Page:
Tipping promotes inequality, fails to benefit restaurant staff

We’ve all been there. You finish a great (or terrible) meal at a restaurant. You receive fantastic (or awful) service. But no matter how your meal is going, that moment hits. You get the check, but it’s not the price of the meal that causes the dilemma. A series of confused calculations and “How much do I tip?” is a thought process that most of us have been through.

Despite it being a weekly or even daily experience for most of us, tipping is noticeably less prevalent outside of the U.S. and other countries are doing well without it.

Modern behavior in the U.S. places a heavy emphasis on tipping. To put it bluntly, if you don’t tip, you’re stingy, and you’re effectively taking food out of the workers’ mouths. Unfortunately, how much you tip is perceived as a measure of your character, but tipping is still considered mandatory—no matter how poor the service. Tipping is supposedly a measure of how good of a job your waiter or waitress did, but there are generally specific percentages you are socially obligated to tip. This leaves you wondering, how can you tip quality of service and the expected percentages at the same time?

Research by Cornell food and beverage management professor Michael Lynn shows that tipping is rarely based on the service of the employee, nor is it based on social expectations. Lynn has conducted a series of research studies on the nature of tipping, and they all suggest the same thing: tipping is based on subconscious factors rather than the actual quality of the service provided more often than we’d care to admit. A 2009 study he conducted found that not only do waitresses with larger breasts and smaller body sizes receive more in tips, but that there’s even a correlation between earning more in tips and having blonde hair. Another study by Lynn shows that tips increased from 11.5  percent to 14.9 percent solely based on whether or not a server touched their patron. Even worse, an earlier study by Lynn showed that both white and black patrons tip black waiters and waitresses less than their white counterparts.  Although it would not completely eradicate racism in the U.S. eliminating tipping from our society would be a much-needed step in the right direction. Evidently, tipping isn’t distributed to all waiters and waitresses evenly, which illustrates just how unfair it is. The subject can best be summarized by Lynn himself: “The weather outside has as much of an influence on tipping as does the actual service.”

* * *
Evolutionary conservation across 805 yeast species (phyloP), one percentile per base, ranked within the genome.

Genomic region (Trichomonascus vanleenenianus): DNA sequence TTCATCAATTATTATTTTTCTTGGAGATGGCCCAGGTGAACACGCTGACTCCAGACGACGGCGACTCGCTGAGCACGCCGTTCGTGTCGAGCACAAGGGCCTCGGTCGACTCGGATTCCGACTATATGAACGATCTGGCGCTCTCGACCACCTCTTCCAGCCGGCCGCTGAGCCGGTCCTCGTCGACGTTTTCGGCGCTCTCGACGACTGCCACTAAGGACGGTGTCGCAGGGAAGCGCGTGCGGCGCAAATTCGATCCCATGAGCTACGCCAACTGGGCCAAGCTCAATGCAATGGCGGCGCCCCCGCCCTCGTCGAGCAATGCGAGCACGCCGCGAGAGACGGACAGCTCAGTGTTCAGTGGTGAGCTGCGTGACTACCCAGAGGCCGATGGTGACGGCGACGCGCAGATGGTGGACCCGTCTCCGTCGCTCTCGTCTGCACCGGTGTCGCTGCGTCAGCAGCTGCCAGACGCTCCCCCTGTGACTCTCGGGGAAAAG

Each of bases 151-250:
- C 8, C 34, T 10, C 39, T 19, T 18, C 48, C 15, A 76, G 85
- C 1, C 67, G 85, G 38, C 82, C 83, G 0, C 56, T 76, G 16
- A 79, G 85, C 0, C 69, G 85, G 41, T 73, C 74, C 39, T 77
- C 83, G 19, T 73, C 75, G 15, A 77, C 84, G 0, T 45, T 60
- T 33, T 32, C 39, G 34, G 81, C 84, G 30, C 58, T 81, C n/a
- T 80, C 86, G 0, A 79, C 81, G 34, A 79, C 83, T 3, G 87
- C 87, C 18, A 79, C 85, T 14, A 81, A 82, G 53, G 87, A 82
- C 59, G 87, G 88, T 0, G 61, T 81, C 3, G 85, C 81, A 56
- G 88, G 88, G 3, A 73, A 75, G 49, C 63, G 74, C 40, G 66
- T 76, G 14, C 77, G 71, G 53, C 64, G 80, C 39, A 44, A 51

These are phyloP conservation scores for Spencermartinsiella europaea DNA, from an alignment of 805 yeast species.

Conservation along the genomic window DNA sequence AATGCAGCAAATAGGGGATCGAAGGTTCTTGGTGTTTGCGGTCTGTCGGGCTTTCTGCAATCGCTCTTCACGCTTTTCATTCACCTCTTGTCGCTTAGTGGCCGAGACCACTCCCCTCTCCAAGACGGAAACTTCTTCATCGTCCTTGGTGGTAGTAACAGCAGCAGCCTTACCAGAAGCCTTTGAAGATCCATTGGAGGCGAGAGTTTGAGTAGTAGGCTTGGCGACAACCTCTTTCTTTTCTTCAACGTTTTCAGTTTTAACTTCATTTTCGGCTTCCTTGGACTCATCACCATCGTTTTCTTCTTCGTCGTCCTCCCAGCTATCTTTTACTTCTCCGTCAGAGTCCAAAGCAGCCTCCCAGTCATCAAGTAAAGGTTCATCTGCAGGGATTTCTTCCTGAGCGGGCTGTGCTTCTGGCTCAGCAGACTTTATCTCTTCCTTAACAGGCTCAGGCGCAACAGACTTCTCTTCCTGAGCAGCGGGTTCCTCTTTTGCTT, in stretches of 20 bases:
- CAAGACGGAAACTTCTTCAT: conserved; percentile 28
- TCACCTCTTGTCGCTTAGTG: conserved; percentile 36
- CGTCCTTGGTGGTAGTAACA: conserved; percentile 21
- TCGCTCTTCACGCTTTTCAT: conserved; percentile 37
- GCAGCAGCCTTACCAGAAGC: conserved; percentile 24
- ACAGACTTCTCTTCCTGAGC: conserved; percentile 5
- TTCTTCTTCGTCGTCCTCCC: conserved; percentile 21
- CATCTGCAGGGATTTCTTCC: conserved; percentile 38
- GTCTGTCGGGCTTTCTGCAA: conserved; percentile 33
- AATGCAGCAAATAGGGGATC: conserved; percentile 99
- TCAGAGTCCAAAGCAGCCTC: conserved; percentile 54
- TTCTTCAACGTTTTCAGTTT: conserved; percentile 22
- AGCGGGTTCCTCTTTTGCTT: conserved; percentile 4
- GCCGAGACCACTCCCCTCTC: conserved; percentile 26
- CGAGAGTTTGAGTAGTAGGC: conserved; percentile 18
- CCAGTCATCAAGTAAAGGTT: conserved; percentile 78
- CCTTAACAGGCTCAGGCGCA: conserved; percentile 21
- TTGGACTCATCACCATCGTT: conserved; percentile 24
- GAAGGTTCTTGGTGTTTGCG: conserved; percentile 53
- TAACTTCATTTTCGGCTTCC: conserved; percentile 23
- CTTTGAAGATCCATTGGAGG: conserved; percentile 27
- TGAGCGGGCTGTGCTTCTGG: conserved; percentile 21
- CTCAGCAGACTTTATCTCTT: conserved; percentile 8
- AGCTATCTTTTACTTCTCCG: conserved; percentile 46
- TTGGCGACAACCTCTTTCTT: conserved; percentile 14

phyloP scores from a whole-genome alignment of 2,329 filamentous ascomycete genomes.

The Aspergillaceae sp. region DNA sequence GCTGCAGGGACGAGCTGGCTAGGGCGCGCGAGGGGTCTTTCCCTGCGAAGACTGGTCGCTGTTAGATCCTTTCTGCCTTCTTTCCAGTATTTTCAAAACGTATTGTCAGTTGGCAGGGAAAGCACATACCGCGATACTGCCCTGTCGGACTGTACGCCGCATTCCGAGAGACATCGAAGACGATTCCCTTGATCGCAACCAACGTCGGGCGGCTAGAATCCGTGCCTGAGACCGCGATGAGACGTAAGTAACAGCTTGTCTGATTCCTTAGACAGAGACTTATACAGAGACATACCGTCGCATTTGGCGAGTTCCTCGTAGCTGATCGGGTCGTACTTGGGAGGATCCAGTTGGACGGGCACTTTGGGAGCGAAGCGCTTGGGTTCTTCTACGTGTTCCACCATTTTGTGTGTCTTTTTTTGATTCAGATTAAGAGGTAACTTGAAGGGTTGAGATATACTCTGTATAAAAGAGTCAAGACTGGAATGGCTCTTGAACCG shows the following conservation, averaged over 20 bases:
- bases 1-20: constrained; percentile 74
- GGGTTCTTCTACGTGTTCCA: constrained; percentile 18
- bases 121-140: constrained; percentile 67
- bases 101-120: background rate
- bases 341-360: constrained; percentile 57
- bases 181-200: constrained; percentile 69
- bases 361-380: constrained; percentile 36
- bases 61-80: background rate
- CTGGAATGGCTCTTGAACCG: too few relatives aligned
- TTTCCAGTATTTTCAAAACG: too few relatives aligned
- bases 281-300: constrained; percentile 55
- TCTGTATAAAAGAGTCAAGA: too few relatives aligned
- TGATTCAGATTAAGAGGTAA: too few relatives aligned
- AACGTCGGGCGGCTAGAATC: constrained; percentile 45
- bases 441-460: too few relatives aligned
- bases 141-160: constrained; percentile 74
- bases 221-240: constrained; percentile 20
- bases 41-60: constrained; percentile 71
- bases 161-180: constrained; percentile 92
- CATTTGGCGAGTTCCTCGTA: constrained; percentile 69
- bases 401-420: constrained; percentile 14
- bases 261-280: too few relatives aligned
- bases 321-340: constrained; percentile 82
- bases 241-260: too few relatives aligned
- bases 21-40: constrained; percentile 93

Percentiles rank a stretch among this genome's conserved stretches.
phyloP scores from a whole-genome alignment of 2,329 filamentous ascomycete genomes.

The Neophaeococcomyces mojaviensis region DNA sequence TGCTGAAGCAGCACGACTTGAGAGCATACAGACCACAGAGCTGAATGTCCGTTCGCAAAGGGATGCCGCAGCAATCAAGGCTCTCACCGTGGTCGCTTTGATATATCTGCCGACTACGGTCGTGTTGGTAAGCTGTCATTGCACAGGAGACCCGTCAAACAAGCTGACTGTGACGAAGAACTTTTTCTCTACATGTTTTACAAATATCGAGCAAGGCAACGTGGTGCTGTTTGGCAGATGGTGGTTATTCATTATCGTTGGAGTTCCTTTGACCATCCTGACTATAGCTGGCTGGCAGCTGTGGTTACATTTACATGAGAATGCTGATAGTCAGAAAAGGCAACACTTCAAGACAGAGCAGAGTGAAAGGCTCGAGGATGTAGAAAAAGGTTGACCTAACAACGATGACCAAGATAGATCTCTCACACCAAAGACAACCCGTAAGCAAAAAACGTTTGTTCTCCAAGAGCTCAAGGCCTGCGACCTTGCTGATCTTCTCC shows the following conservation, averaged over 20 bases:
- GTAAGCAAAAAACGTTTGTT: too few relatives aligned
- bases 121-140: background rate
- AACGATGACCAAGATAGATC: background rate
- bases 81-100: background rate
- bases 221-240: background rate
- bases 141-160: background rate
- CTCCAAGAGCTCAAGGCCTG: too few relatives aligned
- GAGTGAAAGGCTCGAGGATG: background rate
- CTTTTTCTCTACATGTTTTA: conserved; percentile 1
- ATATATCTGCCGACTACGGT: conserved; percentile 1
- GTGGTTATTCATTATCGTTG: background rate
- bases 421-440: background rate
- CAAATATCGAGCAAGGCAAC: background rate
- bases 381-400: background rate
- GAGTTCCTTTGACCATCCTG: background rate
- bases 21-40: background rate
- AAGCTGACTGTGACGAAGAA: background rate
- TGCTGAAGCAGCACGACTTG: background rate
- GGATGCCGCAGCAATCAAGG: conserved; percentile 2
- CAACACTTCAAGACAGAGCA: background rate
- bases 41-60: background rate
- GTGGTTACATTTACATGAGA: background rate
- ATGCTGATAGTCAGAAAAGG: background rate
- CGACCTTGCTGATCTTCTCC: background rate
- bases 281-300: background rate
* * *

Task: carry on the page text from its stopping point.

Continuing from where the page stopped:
Despite tipping having its roots in Europe, it is now far more prevalent there than in the U.S. In England, it’s standard to tip five to 10 percent for particularly good service, but not mandatory. In France, a 15 percent service charge is automatically included in every restaurant’s bill, and that sum provides servers with at least a $2,000 monthly wage, which is slightly more than France’s minimum wage. In Japan, not only is tipping not expected, but it’s considered rude, as good service is expected of every worker. The average waiter or waitress makes around $2,050 monthly, which is above the $1,658 monthly average of the U.S. Tipping is far less common in the rest of the world, and yet their waiters and waitresses are better off.

Many people argue that tipping works because when a restaurant is busy, servers receive a greater amount of tips, and waiting becomes increasingly lucrative. However, although the remainder of the restaurant staff, especially the cooks, works just as hard, those employees usually aren’t paid relative to it. The Fair Labor Standards Act prevents employees who don’t work in customer service from receiving the money from tips. This is because it prevents tip pooling, or the process of sharing the tips that the waiters receive with the employees that aren’t directly receiving tips, such as the kitchen staff.  Even when the tipping system is working for the waiting staff, it isn’t working for all of the restaurant staff.  Eliminating tips and paying all of the workers at least minimum wage would solve this because they would not only get paid consistently but equally.

Tipping is clearly is a problem– it perpetuates inequality, creates confusion, and underpays the restaurant staff. Thankfully, it can be easily solved by getting rid of tipping entirely. This system is already in place and working well in other countries, so it can be similarly implemented in the U.S. Specifically, replacing tipping with a mandatory service charge and paying waiters and waitresses at least the minimum wage.  Not only would this help out the waiters, but the rest of the restaurant staff would benefit from this as well because currently the kitchen staff isn’t allowed to use the money from tips. Using a service charge would mean that the money can be distributed to both the waiting staff and kitchen staff because it doesn’t only go to the waiters, but rather everyone involved in the process. Eliminating tipping would not only even the playing ground in restaurant pay but would promote equality in the U.S.